Slashdot on ‘A working economy without DRM?’ – same debate as ever, but some very insightful comments
Slashdot on ‘Explaining DRM to a less-experienced PC user’ – I particularly like SmallFurryCreature’s ‘Sugar cube’ analogy
‘The Promise of a Post-Copyright World’ by Karl Fogel – extremely clear analysis of the history of copyright and, especially, the way it has been presented to the public over the centuries
(Via BoingBoing) The Entertrainer – a heart monitor-linked TV controller: your TV stays on with the volume at a usable level only while you keep exercising at the required rate. Similar concept to Gillian Swan’s Square-Eyes
Following on from the last post about the Neuros MPEG4 recorder, looking on the Neuros website reveals something pretty unusual for a company involved in consumer product design – a clear statement of design philosophy, ‘What do we stand for?’ that’s heavy on content and light on vague rhetoric:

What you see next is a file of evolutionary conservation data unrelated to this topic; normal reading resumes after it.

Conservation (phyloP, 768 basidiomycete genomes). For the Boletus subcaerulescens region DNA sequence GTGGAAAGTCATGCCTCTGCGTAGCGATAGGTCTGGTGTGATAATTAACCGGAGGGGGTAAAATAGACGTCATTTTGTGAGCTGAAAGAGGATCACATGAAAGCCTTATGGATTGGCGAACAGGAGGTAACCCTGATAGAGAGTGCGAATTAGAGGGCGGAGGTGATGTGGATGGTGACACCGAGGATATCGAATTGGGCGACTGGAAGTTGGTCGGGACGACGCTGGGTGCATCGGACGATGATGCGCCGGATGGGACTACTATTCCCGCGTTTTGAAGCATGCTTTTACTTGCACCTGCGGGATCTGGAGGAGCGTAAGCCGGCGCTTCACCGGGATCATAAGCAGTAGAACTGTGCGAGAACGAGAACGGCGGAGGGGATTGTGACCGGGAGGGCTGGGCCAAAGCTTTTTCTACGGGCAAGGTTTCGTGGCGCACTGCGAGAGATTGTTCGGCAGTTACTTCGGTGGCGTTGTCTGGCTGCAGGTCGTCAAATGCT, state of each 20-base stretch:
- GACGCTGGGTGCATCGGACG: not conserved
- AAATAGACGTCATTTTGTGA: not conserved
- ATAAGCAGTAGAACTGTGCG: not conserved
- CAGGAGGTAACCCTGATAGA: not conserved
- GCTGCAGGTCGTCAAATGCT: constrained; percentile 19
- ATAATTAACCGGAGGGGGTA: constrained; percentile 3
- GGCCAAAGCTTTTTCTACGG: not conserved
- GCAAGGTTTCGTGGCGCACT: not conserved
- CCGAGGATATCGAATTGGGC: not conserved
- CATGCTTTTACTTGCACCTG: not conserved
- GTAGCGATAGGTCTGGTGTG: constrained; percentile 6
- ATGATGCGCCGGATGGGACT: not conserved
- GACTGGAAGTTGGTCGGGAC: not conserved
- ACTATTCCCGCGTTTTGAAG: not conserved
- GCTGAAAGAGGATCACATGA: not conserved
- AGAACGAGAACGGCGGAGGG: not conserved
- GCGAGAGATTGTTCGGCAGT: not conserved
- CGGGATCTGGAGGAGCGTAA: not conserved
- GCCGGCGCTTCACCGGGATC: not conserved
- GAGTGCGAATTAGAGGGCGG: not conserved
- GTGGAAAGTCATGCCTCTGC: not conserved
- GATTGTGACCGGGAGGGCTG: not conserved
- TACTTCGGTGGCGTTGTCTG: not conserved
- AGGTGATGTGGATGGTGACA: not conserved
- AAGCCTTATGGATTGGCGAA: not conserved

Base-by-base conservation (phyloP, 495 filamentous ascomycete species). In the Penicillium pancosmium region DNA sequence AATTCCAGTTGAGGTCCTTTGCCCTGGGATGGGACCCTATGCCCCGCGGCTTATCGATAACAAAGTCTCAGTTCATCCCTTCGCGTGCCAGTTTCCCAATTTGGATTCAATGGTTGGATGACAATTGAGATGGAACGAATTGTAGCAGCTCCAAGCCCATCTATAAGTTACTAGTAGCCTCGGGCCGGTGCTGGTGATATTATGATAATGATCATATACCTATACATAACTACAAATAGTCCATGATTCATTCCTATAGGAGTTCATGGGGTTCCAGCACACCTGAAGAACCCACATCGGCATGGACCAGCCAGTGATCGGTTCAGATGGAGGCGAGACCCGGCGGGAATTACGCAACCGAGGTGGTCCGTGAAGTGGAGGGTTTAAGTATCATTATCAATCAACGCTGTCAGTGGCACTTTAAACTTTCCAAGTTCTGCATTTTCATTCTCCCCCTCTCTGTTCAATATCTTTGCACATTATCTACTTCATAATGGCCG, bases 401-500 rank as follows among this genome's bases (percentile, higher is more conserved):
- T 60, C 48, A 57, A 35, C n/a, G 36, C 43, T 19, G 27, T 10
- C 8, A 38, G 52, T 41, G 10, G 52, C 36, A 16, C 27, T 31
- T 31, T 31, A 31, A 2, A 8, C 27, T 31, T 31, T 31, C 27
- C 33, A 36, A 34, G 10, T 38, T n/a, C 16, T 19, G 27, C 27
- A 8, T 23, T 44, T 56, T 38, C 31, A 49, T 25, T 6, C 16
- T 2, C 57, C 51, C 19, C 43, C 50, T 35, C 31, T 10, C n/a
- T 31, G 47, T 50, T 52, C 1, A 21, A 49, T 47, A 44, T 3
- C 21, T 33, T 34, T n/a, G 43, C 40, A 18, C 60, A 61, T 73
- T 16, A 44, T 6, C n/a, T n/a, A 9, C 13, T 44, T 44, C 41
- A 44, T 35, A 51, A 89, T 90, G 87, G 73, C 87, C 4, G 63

“Your Digital Rights and Why They’re Important to You
Throughout the history of technology, Hollywood has fought innovation at every turn. Even technologies that benefit the studios, and that we take for granted, exist only because someone fought the studios for their very existence
The more such legislation [e.g. Analog Hole Bill] gets passed, the less innovation consumers will see, and the fewer options you will have for enjoying your content
There are two opposing forces at odds here. On the one hand, there are exciting new technologies that offer more and more choices for consumers to access and enjoy digital media when and where they want it. On the other, there is Big Media and a few of its powerful allies working behind the scenes to limit consumer choices to when and where they want it. How this all plays out will depend on how the rest of us respond in the coming days, weeks and months.”